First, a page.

By Sreekanth Raghunath, Rang De Bangalore Chapter
The Bangalore chapter members took off on a field trip to interact with artisans who have been funded through Rang De.It turned out to be much more than a field trip. Here is how the idea germinated and how it can result in something that can support the artisans!
“How does the Rang De model actually work?” “How do the the borrowers use the loans they get from us?” “What do Rang De borrowers really look like?” and many more such questions were lingering in the minds of some of us (especially, new-comers to Rang De) who went on a field trip to meet borrowers from Industree Crafts Foundation (ICF) living in Krishnagiri on 9th April 2011.
The Tempo-traveler left Silk Board junction at 8.15 am, after having picked up 10 of us fellow field-trippers (Asha, Cavery, Naveen, Nishant, Preethi, Rajesh, Sami, Sreekanth, Sreevatsan, Sugandha) from various parts of Bangalore. After a very short round of introductions amongst ourselves (as most of us had not met each other before!), the answers to some of the above questions started taking shape through some intense discussions we had on the way to Krishnagiri - only to be briefly interrupted by the break we took to have breakfast.
We found our way to the ICF’s office-cum-manufacturing unit in Krishnagiri and reached there around 10.30 am, where more than 15 craftspersons (men and women) were busy getting goods ready for the next orders to be shipped!
We first met the 2 Mr. Murugans who were in-charge of the unit, who took us through the raw-materials and finished goods sections at the Unit. They were answering our questions all along in Tamil, Kannada and English sometimes. The fact that we had a couple of native Tamil speakers in our group who translated our questions to the field-partner/borrower and their replies to all of us, helped the non-Tamil speaking members of our contingent, a lot!
There were cutters, tailors, finishers, people who stuck stuff with glue, and then of course, people looking after quality control - for, at places like the Mother Earth store and such other stores where these arts-crafts goods get sold, maintaining a high-quality for the finished goods is of utmost importance!
We had a look around and found a variety of stuff being manufactured there, including straw mats, hand-bags, designer wallets, jewelry boxes and more! The items were so colorful and tempting that most of us couldn’t resist and bought one thing or the other!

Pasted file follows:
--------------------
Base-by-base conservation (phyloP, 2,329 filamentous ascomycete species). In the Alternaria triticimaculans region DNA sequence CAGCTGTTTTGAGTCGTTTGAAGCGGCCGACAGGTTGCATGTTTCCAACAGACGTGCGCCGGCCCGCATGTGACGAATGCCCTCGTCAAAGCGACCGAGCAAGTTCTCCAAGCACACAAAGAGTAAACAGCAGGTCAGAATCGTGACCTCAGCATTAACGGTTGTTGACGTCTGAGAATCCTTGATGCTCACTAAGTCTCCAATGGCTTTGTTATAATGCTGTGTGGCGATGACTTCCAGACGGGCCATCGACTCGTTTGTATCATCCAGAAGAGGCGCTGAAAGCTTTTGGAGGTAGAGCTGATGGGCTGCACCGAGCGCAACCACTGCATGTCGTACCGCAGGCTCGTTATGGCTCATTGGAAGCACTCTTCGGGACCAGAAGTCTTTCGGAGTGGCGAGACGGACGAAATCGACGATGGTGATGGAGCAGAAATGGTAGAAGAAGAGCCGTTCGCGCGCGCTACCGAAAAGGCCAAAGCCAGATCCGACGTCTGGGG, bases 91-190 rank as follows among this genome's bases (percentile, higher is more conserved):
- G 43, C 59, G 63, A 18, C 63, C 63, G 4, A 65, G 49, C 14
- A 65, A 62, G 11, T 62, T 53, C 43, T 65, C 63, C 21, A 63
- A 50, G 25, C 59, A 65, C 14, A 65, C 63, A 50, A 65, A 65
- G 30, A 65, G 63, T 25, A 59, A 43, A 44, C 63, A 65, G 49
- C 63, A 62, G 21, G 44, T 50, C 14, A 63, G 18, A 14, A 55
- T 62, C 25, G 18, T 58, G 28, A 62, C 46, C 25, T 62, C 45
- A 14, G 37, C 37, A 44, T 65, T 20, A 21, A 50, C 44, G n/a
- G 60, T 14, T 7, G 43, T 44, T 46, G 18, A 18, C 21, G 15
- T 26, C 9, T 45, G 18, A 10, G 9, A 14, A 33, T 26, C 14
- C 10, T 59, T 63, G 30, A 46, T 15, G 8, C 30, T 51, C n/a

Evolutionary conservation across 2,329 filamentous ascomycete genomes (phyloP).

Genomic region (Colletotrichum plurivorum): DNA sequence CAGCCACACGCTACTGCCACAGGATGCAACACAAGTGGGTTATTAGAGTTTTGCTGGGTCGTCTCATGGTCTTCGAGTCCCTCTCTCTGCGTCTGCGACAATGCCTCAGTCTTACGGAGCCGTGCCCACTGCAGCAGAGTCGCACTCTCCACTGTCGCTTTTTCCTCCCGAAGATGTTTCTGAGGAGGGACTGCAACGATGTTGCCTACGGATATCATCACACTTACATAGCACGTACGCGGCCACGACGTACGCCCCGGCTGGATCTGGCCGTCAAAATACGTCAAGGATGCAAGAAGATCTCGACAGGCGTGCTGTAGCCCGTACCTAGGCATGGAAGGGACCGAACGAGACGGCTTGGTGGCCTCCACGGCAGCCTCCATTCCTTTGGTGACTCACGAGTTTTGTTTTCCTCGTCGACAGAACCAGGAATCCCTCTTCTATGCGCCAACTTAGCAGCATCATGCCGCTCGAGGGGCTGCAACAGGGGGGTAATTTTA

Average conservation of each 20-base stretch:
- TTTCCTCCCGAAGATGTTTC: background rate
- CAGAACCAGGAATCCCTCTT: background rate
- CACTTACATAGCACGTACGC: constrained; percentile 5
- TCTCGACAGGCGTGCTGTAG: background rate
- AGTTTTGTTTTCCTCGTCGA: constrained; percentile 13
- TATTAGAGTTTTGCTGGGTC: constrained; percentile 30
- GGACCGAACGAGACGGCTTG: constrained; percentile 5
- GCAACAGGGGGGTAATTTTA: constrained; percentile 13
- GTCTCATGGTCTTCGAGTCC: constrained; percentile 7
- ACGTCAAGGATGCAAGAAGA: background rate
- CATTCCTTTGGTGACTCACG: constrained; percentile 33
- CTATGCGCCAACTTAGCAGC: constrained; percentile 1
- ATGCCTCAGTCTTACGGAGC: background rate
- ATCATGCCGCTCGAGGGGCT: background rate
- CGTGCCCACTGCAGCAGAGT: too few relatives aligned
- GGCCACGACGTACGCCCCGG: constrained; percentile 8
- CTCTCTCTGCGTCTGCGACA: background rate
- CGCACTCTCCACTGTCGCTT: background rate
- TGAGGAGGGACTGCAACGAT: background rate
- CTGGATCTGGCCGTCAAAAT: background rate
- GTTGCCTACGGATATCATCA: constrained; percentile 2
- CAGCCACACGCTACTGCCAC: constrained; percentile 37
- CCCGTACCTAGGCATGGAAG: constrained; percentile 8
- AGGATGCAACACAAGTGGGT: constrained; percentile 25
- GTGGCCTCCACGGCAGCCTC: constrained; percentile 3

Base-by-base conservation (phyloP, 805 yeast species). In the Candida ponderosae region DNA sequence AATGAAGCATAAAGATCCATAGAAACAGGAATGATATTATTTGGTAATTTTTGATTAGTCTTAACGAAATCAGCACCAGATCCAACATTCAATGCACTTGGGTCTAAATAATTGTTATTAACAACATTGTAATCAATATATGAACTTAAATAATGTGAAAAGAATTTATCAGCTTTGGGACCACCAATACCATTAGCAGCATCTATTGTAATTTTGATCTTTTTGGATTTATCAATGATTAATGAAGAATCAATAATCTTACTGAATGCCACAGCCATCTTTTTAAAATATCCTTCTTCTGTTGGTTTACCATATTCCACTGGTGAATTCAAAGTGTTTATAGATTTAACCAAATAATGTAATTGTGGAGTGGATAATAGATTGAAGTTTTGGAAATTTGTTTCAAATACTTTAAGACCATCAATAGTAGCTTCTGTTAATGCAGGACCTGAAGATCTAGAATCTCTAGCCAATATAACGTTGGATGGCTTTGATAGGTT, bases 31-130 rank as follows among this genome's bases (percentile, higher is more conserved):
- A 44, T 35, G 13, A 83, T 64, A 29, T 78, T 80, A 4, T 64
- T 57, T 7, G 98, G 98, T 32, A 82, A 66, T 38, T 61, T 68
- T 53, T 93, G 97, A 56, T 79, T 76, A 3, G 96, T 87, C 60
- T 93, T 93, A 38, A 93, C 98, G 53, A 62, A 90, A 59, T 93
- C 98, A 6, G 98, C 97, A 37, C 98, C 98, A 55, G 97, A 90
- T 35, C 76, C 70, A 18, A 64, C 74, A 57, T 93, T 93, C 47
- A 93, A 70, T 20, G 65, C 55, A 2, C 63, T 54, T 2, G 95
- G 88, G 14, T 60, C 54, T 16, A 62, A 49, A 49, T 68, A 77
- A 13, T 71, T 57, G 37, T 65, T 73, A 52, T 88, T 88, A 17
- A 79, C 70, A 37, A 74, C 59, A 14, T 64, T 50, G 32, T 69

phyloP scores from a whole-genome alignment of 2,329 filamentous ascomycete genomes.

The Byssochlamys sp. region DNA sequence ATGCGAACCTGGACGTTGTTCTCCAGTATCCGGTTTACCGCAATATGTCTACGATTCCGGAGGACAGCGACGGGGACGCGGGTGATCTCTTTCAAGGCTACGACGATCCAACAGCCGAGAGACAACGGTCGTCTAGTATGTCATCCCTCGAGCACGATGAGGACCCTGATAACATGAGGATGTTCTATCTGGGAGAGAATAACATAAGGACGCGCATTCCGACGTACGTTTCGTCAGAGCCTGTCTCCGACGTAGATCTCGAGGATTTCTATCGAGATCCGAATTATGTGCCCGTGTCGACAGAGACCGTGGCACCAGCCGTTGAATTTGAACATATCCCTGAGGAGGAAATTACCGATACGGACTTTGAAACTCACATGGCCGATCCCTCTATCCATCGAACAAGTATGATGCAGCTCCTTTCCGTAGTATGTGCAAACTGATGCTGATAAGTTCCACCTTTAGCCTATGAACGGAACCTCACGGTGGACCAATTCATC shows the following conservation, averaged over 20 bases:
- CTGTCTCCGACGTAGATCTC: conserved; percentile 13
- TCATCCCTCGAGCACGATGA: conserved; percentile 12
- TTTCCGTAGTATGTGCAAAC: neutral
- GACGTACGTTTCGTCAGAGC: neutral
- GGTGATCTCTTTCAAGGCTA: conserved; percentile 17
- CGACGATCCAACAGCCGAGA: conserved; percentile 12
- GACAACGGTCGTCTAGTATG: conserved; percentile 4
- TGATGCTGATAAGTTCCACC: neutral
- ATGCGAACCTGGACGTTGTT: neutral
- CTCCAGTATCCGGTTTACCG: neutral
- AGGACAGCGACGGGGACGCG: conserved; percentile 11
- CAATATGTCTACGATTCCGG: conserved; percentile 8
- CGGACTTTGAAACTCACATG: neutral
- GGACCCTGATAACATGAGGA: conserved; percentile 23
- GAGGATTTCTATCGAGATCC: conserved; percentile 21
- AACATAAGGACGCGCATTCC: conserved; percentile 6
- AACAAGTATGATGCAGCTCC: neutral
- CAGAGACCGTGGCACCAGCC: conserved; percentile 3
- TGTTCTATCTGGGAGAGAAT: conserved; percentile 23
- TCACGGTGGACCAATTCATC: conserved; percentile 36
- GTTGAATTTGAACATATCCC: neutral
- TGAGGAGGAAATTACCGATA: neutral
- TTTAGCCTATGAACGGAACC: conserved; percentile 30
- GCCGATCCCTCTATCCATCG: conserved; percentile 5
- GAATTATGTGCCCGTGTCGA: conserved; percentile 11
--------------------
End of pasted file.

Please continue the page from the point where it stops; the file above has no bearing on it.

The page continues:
We spoke to quite a few artisans working there and enquired regarding the challenges they faced, how the Rang De loans were helping them, had a look at how they maintained their accounts, and learnt a great deal more about their operating model. Most of the above questions we had were answered by the time we left the manufacturing unit to visit one of the borrowers’ (Victoria Elizabeth Rani) home about a mile away from the manufacturing unit. There we interacted with Victoria’s extended family who very warmly welcomed us to their place and offered us a drink and chatted about issues they were facing and how this current loan and possibly a future loan from Rang De might help them get over some of those issues!
We finally left Krishnagiri around 3 pm, had a late-lunch on our way back to Bangalore and followed that up with an hour’s intense discussion amongst ourselves again, this time in a slightly lighter vein - about the upcoming elections in Tamil Nadu and who deserves to win and such! Some of us field-trippers had this to say about the field visit:
Sreevathsan: “These interactions made it more clear as to how the money reaches the borrowers. It also highlighted the importance of microfinance and we learnt more about the life of the borrowers, the difference in it after borrowing money, and the “Confidence boosting” the loans did!”
Naveen: “It helped me know how the money is actually spent by the borrowers. I also learnt the difference micro financing can make in the lives of rural small scale industries and about life in rural areas. After every field trip, it would be good if we can have a meeting or a mail conversation to discuss the findings of the trip or value adds that can be done from our side.”
Sugandha: “I think it is a good program to be associated with, and I will join in to contribute as I can.”
Rajesh: “Today's trip gave me a good sense of how Rang De system works. Will do my best to bring awareness within my circle.”
Quite a few of us wanted to go back on such trips, once in a month, which explains the kind of experience we got interacting with borrowers one-on-one and in-person!
Post the trip, Naveen has already come up with a plan to help these people from the manufacturing unit in Krishnagiri to reach out to more buyers in Bangalore and the Bangalore Chapter intends to take up this initiative with immediate effect After 11 years of operations, Rang De is now taking a massive leap forward with our brand new peer-to-peer lending platform rangde.in. Check it out.